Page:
Every Apple media event is marked by some sort of surprise—the launch of a new product, the addition of an innovative feature, or the introduction of a new service. At the last iPad event, the surprise was the new iPad’s name. Many branding experts voiced their concern that the new name—simply iPad, rather than the widely expected iPad 3—could be confusing, given the expectation that the latest-generation device would receive a numeric identifier just as its predecessors had. The explanation provided by Apple’s senior vice president of worldwide marketing—”because we don’t want to be predictable”—did not help alleviate the confusion.
So why didn’t the new iPad get a number? To gain a better understanding, let’s take a peek into the future of the tablet market and explore Apple’s options for maintaining its competitive edge.
As the tablet market evolves, it is entering a new stage of its life cycle, characterized by intensifying competition. Amazon, Samsung, Hewlett-Packard, and many others are frantically scrambling to develop an “iPad killer” that will present consumers with a viable alternative. And although they have not managed to slay the iPad, they have succeeded in taking a bite from the iPad’s market share. The reason is simple—as the market grows, it is becoming more diverse, with more customers seeking different benefits. And the more diverse customer needs are, the more difficult it is for a company to fulfill these needs with a single offering.
Currently there are two important consumer segments that are not well-served by Apple—those seeking a smaller tablet and those seeking a cheaper one. These two segments are strategically important to Apple because they are likely to drive most of the tablet market’s future growth—and competition. Indeed, most competitors have come to the realization that one way to compete with Apple is on price: The iPad’s prices are about twice those of most of its competitors. In addition, many of the iPad’s competitors—such as Amazon, Samsung, Acer, HTC, and Lenovo—offer smaller-sized tablets that appeal to some customers not just because of their low price, but also because of their handier size.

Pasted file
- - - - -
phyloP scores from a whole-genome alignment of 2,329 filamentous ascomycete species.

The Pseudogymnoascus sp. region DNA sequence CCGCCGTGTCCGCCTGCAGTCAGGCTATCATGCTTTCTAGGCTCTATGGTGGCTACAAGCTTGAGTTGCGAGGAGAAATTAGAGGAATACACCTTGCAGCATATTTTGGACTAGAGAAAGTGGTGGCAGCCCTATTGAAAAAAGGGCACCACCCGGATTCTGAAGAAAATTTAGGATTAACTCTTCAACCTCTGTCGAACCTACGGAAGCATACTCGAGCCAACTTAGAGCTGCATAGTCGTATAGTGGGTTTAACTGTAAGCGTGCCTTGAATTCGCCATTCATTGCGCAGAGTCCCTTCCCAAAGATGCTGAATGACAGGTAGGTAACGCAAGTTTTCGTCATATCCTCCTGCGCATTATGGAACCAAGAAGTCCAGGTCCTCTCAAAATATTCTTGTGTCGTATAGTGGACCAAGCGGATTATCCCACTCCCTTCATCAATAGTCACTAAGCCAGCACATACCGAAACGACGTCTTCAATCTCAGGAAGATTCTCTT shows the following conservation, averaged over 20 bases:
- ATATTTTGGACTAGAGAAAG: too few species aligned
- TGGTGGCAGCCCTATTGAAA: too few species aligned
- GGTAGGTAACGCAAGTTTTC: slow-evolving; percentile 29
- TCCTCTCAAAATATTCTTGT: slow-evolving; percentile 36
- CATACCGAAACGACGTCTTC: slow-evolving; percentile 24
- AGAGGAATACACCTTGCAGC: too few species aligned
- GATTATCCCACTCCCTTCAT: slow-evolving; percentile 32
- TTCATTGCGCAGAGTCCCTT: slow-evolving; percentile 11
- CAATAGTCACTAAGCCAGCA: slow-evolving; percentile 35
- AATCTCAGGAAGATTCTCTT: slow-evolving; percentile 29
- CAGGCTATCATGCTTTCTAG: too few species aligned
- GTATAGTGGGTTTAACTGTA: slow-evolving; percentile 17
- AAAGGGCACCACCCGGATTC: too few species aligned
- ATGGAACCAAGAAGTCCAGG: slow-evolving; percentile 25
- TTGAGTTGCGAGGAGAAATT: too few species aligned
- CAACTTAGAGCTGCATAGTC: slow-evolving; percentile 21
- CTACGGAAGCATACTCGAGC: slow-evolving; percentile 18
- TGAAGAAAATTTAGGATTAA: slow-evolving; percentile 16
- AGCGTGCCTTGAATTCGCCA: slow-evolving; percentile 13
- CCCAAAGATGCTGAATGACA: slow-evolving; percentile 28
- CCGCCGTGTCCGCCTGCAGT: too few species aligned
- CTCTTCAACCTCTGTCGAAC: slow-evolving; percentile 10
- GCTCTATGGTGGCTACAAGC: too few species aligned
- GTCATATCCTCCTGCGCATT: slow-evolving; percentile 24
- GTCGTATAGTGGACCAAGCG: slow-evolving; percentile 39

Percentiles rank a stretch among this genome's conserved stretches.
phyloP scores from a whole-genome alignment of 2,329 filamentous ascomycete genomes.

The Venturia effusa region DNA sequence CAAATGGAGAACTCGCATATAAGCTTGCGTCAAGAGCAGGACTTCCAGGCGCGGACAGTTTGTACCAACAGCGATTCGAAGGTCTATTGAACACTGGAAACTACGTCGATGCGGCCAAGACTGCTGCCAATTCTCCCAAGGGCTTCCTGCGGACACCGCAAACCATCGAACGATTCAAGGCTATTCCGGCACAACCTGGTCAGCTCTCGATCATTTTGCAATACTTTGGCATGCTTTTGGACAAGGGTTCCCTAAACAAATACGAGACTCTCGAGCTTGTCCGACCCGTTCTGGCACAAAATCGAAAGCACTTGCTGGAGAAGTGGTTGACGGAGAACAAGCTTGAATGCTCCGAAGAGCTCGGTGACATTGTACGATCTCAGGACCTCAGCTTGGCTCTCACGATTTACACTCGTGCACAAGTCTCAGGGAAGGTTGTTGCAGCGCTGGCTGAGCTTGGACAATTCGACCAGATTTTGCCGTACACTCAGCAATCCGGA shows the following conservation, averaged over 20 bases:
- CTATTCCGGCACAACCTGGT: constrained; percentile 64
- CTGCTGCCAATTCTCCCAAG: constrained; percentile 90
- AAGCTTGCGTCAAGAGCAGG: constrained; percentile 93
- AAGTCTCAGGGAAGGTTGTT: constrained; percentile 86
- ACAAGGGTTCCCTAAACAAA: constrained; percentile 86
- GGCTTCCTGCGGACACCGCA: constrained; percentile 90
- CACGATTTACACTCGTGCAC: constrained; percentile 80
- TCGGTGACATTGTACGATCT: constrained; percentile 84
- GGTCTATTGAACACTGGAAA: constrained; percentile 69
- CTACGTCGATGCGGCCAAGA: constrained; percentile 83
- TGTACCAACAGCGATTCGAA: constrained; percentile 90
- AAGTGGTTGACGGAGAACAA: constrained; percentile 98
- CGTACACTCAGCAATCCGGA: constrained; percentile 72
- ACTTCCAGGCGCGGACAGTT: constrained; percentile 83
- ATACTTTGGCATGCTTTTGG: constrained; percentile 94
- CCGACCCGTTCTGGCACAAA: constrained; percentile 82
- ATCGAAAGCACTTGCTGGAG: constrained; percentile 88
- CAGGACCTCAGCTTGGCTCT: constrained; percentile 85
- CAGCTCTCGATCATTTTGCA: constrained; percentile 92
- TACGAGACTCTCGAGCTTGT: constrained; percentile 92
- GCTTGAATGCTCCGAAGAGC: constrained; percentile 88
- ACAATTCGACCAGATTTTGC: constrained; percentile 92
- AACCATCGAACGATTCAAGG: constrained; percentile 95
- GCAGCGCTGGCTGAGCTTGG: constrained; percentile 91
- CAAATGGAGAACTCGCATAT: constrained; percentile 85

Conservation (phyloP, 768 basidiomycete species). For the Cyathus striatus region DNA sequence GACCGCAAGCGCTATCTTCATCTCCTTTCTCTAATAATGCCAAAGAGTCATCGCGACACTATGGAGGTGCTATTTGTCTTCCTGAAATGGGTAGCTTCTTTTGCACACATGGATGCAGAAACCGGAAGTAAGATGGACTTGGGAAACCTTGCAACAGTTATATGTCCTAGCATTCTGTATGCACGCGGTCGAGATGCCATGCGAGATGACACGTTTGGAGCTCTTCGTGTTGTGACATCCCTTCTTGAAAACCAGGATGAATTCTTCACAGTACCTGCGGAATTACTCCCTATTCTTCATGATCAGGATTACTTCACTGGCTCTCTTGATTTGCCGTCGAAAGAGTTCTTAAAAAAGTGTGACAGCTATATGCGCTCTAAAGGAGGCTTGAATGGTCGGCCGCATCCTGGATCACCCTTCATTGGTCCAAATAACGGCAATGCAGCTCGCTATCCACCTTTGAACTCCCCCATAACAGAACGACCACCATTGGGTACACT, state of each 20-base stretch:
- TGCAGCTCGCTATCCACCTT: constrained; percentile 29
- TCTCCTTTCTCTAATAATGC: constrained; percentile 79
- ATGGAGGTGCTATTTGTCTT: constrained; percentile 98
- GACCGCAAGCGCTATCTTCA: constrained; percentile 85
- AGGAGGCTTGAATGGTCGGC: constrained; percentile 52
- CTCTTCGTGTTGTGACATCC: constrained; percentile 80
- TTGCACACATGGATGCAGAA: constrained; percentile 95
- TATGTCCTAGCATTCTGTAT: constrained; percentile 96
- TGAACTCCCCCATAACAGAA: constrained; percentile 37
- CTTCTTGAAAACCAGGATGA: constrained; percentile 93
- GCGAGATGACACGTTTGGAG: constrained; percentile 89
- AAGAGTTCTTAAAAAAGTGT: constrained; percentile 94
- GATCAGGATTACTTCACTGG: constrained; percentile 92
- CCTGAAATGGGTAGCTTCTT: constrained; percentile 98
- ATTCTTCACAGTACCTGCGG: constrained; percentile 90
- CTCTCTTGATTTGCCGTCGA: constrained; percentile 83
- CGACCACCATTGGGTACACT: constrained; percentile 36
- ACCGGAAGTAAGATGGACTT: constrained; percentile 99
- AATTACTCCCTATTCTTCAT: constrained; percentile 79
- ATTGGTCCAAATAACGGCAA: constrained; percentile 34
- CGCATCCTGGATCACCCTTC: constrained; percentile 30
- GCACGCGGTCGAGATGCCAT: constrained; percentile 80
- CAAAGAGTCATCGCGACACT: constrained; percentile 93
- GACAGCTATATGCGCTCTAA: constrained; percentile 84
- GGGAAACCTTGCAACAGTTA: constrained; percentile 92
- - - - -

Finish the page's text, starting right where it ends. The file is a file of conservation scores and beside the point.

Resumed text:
Not having a presence in these two rapidly growing markets—low-price and small-sized tablets—represents a missed opportunity for Apple, but also allows its competitors to gain a stronger foothold in the tablet market.
So, the most logical move for Apple would be to launch a smaller, lower-priced version of the iPad. This strategy worked well for the iPod: The Mini proved to be a great success by adding to Apple’s bottom line while shielding the iPod from low-priced rivals. Therefore it would be logical for Apple to diversify its tablet portfolio along the lines of the iPad and iPad Mini—a product-line strategy that needs no numerical designation.
This line of reasoning is consistent with Apple’s decision to keep the lower-priced iPad 2 on the market. It could also explain Apple’s reluctance to provide a cohesive story for the new iPad’s naming decision, since stating the real reason for dropping the number would reveal Apple’s future product line and competitive strategy.
In marketing, the development of a product line that appeals to both the high and low ends of the market is often referred to as the sandwich strategy. The idea here is that Apple can “sandwich” its competitors, such that performance- and size-oriented consumers will migrate toward the high-end offering (iPad) while price- and convenience-oriented consumers will migrate toward the hypothetical low-end offering (iPad Mini). Leaving its competitors stuck in the middle.